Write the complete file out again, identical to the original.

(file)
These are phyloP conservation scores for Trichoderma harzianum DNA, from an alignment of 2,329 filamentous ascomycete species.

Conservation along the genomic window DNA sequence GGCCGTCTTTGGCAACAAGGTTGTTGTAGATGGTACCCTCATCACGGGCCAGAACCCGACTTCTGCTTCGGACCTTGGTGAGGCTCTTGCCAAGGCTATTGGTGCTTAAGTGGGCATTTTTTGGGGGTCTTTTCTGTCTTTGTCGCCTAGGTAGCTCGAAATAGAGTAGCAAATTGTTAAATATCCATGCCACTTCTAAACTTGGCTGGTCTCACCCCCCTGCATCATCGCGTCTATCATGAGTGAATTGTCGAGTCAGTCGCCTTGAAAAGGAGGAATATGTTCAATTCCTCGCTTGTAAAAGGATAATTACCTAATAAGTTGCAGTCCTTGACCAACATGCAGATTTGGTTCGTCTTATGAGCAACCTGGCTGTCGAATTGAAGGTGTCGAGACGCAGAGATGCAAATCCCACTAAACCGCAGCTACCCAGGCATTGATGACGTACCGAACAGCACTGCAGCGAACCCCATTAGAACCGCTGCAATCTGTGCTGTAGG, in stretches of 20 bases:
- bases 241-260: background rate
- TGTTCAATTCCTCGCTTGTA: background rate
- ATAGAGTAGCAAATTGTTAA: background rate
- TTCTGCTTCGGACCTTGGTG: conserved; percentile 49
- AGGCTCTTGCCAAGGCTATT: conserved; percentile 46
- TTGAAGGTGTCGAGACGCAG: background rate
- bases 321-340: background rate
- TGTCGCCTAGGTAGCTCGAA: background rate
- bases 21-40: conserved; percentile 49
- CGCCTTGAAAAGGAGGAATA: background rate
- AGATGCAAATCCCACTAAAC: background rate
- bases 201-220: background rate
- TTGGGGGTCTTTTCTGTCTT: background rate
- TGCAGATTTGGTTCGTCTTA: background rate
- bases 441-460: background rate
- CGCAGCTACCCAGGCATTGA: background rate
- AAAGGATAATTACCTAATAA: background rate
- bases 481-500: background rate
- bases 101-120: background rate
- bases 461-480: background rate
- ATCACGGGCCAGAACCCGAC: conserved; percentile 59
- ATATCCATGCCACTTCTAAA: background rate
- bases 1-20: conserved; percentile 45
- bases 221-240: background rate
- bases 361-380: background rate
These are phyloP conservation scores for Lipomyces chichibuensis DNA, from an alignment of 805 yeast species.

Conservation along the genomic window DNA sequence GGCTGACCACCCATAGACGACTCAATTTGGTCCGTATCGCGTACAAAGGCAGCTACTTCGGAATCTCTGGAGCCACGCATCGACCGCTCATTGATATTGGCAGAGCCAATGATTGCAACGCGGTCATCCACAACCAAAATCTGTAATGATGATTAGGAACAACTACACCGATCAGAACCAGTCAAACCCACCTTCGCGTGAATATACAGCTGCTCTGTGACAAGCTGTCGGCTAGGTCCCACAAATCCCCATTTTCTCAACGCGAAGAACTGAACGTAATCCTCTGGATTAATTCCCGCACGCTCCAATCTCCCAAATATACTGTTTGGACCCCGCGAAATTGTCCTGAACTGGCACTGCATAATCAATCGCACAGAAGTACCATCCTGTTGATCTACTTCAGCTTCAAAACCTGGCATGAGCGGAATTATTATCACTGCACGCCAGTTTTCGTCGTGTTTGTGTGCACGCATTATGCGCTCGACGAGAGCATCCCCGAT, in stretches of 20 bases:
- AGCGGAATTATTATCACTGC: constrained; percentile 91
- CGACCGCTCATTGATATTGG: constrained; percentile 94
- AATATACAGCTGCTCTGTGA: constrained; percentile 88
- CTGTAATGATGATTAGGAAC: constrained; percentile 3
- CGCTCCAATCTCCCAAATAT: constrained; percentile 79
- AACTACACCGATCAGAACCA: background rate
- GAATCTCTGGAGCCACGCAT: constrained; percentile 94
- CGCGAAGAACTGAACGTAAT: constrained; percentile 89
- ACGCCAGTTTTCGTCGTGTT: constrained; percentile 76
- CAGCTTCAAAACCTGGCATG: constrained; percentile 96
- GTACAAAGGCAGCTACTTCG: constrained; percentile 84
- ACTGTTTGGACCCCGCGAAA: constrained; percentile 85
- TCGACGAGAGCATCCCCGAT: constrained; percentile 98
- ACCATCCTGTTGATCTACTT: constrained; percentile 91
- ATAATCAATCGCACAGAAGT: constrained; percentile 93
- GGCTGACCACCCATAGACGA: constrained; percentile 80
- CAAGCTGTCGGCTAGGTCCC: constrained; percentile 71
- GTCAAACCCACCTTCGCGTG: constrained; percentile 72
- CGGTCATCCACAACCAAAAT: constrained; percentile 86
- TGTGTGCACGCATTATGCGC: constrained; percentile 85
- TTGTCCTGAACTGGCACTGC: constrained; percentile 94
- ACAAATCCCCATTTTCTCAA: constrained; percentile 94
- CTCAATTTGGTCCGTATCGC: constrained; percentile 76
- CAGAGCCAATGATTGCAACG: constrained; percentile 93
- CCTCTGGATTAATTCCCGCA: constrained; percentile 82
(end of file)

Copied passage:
These are phyloP conservation scores for Trichoderma harzianum DNA, from an alignment of 2,329 filamentous ascomycete species.

Conservation along the genomic window DNA sequence GGCCGTCTTTGGCAACAAGGTTGTTGTAGATGGTACCCTCATCACGGGCCAGAACCCGACTTCTGCTTCGGACCTTGGTGAGGCTCTTGCCAAGGCTATTGGTGCTTAAGTGGGCATTTTTTGGGGGTCTTTTCTGTCTTTGTCGCCTAGGTAGCTCGAAATAGAGTAGCAAATTGTTAAATATCCATGCCACTTCTAAACTTGGCTGGTCTCACCCCCCTGCATCATCGCGTCTATCATGAGTGAATTGTCGAGTCAGTCGCCTTGAAAAGGAGGAATATGTTCAATTCCTCGCTTGTAAAAGGATAATTACCTAATAAGTTGCAGTCCTTGACCAACATGCAGATTTGGTTCGTCTTATGAGCAACCTGGCTGTCGAATTGAAGGTGTCGAGACGCAGAGATGCAAATCCCACTAAACCGCAGCTACCCAGGCATTGATGACGTACCGAACAGCACTGCAGCGAACCCCATTAGAACCGCTGCAATCTGTGCTGTAGG, in stretches of 20 bases:
- bases 241-260: background rate
- TGTTCAATTCCTCGCTTGTA: background rate
- ATAGAGTAGCAAATTGTTAA: background rate
- TTCTGCTTCGGACCTTGGTG: conserved; percentile 49
- AGGCTCTTGCCAAGGCTATT: conserved; percentile 46
- TTGAAGGTGTCGAGACGCAG: background rate
- bases 321-340: background rate
- TGTCGCCTAGGTAGCTCGAA: background rate
- bases 21-40: conserved; percentile 49
- CGCCTTGAAAAGGAGGAATA: background rate
- AGATGCAAATCCCACTAAAC: background rate
- bases 201-220: background rate
- TTGGGGGTCTTTTCTGTCTT: background rate
- TGCAGATTTGGTTCGTCTTA: background rate
- bases 441-460: background rate
- CGCAGCTACCCAGGCATTGA: background rate
- AAAGGATAATTACCTAATAA: background rate
- bases 481-500: background rate
- bases 101-120: background rate
- bases 461-480: background rate
- ATCACGGGCCAGAACCCGAC: conserved; percentile 59
- ATATCCATGCCACTTCTAAA: background rate
- bases 1-20: conserved; percentile 45
- bases 221-240: background rate
- bases 361-380: background rate
These are phyloP conservation scores for Lipomyces chichibuensis DNA, from an alignment of 805 yeast species.

Conservation along the genomic window DNA sequence GGCTGACCACCCATAGACGACTCAATTTGGTCCGTATCGCGTACAAAGGCAGCTACTTCGGAATCTCTGGAGCCACGCATCGACCGCTCATTGATATTGGCAGAGCCAATGATTGCAACGCGGTCATCCACAACCAAAATCTGTAATGATGATTAGGAACAACTACACCGATCAGAACCAGTCAAACCCACCTTCGCGTGAATATACAGCTGCTCTGTGACAAGCTGTCGGCTAGGTCCCACAAATCCCCATTTTCTCAACGCGAAGAACTGAACGTAATCCTCTGGATTAATTCCCGCACGCTCCAATCTCCCAAATATACTGTTTGGACCCCGCGAAATTGTCCTGAACTGGCACTGCATAATCAATCGCACAGAAGTACCATCCTGTTGATCTACTTCAGCTTCAAAACCTGGCATGAGCGGAATTATTATCACTGCACGCCAGTTTTCGTCGTGTTTGTGTGCACGCATTATGCGCTCGACGAGAGCATCCCCGAT, in stretches of 20 bases:
- AGCGGAATTATTATCACTGC: constrained; percentile 91
- CGACCGCTCATTGATATTGG: constrained; percentile 94
- AATATACAGCTGCTCTGTGA: constrained; percentile 88
- CTGTAATGATGATTAGGAAC: constrained; percentile 3
- CGCTCCAATCTCCCAAATAT: constrained; percentile 79
- AACTACACCGATCAGAACCA: background rate
- GAATCTCTGGAGCCACGCAT: constrained; percentile 94
- CGCGAAGAACTGAACGTAAT: constrained; percentile 89
- ACGCCAGTTTTCGTCGTGTT: constrained; percentile 76
- CAGCTTCAAAACCTGGCATG: constrained; percentile 96
- GTACAAAGGCAGCTACTTCG: constrained; percentile 84
- ACTGTTTGGACCCCGCGAAA: constrained; percentile 85
- TCGACGAGAGCATCCCCGAT: constrained; percentile 98
- ACCATCCTGTTGATCTACTT: constrained; percentile 91
- ATAATCAATCGCACAGAAGT: constrained; percentile 93
- GGCTGACCACCCATAGACGA: constrained; percentile 80
- CAAGCTGTCGGCTAGGTCCC: constrained; percentile 71
- GTCAAACCCACCTTCGCGTG: constrained; percentile 72
- CGGTCATCCACAACCAAAAT: constrained; percentile 86
- TGTGTGCACGCATTATGCGC: constrained; percentile 85
- TTGTCCTGAACTGGCACTGC: constrained; percentile 94
- ACAAATCCCCATTTTCTCAA: constrained; percentile 94
- CTCAATTTGGTCCGTATCGC: constrained; percentile 76
- CAGAGCCAATGATTGCAACG: constrained; percentile 93
- CCTCTGGATTAATTCCCGCA: constrained; percentile 82